Adjacent Waters. The existing regulations deemed certain water features jurisdictional if they were “adjacent” to “waters of the United States.” The Clean Water Rule substantially builds on the concept of adjacency as a jurisdictional trigger and now defines all waters, not just wetlands, that are adjacent to traditional navigable waters, interstate waters, territorial seas, impoundments, or tributaries as “waters of the United States.” The term “adjacent” is defined to mean “bordering, contiguous, or neighboring.” While the Clean Water Rule considers the first two terms to be “well understood,” it does provide a regulatory definition for “neighboring” and relies on three geographic criteria to do so:
- waters within 100 feet of the ordinary high water mark (even if separated by a berm) of a traditional navigable water, interstate water, territorial sea, impoundment, or tributary;
- waters within the 100-year floodplain, but not more than 1,500 feet from ordinary high water mark, of a traditional navigable water, interstate water, territorial sea, impoundment, or tributary; or
- waters within 1,500 feet of the high tide line of a traditional navigable water, interstate water, or territorial sea, and waters within 1,500 feet of the ordinary high water mark of the Great Lakes.
The rule provides that the entire adjacent water will be deemed jurisdictional as long as any portion of that water is located within the applicable distance threshold. Under the rule, for example, an entire 100-acre wetland complex will be deemed jurisdictional if just 50 square feet of those wetlands are within 1,500 feet of a jurisdictional ephemeral stream.
“Adjacency” is not limited to waters located laterally to traditional navigable waters, interstate waters, the territorial seas, impoundments, or tributaries. Waters that connect segments of traditional navigable waters, interstate waters, territorial seas, impoundments, or tributaries, or that are located at the head of traditional navigable waters, interstate waters, territorial seas, impoundments, or tributaries, may be determined to be adjacent and jurisdictional. For example, a pond that is the source of water to an intermittent stream and that borders that tributary at its uppermost reach is jurisdictional as an adjacent water.
“Significant Nexus” Waters
The other principal jurisdictional hook under the Clean Water Rule is the “significant nexus” test. As adopted in the rule, waters are jurisdictional if an agency determines, after a case-by-case analysis, that those waters have a “significant nexus” to traditional navigable waters, interstate waters, or territorial seas. All waterbodies and wetlands will be subject to the significant nexus test if they are located within (1) the 100-year floodplain, or (2) within 4,000 feet of the high tide line, or ordinary high water mark, of traditional navigable waters, interstate waters, or territorial seas. As in the case of adjacent waters, only a portion of a wetlands or waterbody must be within one of these geographic limits to trigger the significant nexus test, which, if met, would subject the entire wetland or waterbody to jurisdiction.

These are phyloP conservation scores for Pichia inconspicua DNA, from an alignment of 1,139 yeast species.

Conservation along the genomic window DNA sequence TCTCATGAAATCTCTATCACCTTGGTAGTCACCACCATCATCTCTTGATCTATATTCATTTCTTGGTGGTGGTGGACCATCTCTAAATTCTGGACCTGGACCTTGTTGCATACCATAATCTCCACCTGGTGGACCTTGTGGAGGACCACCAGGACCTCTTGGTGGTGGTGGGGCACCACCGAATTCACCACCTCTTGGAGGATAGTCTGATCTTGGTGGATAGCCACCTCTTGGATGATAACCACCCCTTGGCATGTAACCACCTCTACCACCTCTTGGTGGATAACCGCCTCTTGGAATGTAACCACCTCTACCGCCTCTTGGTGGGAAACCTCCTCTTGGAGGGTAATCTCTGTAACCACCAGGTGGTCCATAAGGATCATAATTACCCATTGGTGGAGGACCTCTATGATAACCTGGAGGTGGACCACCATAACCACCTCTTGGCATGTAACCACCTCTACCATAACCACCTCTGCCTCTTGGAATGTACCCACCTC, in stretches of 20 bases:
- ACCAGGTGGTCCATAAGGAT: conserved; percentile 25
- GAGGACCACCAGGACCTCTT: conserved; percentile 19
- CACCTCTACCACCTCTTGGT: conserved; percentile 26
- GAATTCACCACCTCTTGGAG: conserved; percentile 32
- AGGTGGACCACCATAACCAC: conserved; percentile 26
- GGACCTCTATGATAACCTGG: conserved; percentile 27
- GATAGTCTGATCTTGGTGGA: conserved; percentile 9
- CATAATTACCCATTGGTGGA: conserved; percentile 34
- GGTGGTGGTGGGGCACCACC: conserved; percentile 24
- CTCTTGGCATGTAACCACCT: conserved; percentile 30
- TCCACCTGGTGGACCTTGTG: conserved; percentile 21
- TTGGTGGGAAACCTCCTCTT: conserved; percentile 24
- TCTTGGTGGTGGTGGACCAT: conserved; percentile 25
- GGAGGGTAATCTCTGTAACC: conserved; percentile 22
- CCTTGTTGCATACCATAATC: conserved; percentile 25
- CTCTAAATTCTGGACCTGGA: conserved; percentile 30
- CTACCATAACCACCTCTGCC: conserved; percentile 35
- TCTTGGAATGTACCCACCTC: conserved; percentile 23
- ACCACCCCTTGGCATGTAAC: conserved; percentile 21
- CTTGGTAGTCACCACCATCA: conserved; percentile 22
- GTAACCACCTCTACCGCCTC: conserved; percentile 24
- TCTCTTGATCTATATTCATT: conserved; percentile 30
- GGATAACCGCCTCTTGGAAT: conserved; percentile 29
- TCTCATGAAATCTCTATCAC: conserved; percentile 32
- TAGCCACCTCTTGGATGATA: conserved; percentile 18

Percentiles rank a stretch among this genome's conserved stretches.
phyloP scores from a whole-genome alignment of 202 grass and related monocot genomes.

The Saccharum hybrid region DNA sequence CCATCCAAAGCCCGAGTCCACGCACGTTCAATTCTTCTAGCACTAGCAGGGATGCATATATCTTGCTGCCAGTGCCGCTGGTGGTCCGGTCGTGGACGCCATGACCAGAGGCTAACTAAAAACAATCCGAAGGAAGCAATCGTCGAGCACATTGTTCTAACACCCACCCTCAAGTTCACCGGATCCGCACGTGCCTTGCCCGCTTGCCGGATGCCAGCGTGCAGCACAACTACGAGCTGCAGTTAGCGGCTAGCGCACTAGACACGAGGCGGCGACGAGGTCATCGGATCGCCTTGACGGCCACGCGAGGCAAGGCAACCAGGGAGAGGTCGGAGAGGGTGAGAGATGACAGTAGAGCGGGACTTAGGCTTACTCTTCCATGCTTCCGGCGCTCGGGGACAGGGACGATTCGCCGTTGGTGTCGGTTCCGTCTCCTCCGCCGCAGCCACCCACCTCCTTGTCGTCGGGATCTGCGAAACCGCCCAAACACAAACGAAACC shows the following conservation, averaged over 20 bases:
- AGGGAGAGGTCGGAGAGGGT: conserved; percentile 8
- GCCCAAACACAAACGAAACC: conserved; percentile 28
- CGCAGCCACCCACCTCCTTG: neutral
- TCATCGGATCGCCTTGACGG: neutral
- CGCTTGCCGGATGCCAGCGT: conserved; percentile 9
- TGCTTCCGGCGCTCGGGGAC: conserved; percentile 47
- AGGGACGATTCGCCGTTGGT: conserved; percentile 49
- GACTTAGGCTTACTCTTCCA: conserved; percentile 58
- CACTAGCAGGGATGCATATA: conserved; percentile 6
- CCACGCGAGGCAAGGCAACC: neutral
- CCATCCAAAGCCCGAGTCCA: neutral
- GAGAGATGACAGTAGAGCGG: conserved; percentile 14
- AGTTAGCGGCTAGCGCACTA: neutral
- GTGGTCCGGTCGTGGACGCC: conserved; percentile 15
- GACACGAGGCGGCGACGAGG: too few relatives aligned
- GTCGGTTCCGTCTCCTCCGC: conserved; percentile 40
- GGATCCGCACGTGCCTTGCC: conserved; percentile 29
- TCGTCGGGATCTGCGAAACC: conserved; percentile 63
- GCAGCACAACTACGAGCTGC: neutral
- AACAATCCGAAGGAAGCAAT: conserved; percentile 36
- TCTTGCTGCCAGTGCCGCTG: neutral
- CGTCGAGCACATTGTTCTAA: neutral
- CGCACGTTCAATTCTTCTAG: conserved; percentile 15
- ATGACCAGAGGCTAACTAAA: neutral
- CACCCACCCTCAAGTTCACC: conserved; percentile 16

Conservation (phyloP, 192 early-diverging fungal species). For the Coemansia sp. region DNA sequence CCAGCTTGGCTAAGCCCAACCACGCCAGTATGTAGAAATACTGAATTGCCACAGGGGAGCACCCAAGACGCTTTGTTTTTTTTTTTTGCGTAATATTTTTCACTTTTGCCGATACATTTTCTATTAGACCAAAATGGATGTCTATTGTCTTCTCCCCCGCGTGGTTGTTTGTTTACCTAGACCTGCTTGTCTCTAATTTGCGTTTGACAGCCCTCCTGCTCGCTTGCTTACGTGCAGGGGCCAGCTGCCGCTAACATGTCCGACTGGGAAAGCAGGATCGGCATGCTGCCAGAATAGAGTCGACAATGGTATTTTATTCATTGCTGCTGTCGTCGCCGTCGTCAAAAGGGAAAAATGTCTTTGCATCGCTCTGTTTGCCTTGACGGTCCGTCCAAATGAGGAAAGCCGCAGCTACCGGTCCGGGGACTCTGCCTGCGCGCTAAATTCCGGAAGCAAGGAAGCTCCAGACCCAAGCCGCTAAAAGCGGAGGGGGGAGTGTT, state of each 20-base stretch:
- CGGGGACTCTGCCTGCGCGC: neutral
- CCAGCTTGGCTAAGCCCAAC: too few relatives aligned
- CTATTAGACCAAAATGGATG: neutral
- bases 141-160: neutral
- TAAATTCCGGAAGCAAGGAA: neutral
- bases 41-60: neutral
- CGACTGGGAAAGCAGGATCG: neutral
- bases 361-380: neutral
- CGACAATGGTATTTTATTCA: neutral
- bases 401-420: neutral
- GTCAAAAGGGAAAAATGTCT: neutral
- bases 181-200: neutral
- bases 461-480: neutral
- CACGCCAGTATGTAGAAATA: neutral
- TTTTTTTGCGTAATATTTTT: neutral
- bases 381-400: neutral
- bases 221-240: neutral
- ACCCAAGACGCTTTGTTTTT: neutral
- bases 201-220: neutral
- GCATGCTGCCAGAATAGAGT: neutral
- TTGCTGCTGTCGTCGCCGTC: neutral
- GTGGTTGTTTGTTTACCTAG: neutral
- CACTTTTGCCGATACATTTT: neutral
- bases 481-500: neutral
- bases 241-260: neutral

There are two key components to the significant nexus test: does the waterbody or wetland (1) alone or in combination with other similarly situated waters in the region (2) significantly affect the chemical, physical, or biological integrity of traditional navigable waters, interstate waters, or territorial seas? For certain waters (prairie potholes, Carolina and Delmarva bays, pocosins, western vernal pools, and Texas coastal prairie pools), the Clean Water Rule presumes that these waters are “similarly situated” to other waterbodies of the same type in the same watershed that drain to the nearest traditional navigable water, interstate water, or territorial sea. In other words, these waters are presumed to meet the first prong of the significant nexus test, but must still undergo the case-by-case analysis for the second prong. For all other waters located within the geographic limits, a case-by-case analysis must be conducted for both prongs of the significant nexus test.
Regarding the second prong, the Clean Water Rule mandates demonstration of something more than a speculative or insubstantial impact to the integrity of traditional navigable waters, interstate waters, or territorial seas. To evaluate impacts to the chemical, physical, or biological integrity of jurisdictional waters, the rule identifies the following functions as relevant: sediment trapping, nutrient recycling, pollutant trapping, transformation, filtering or transport, retention and attenuation of flood waters, runoff storage, contribution of flow, export of organic matter or food resources, and provision of aquatic habitat for species located in traditional navigable waters, interstate waters, or territorial seas.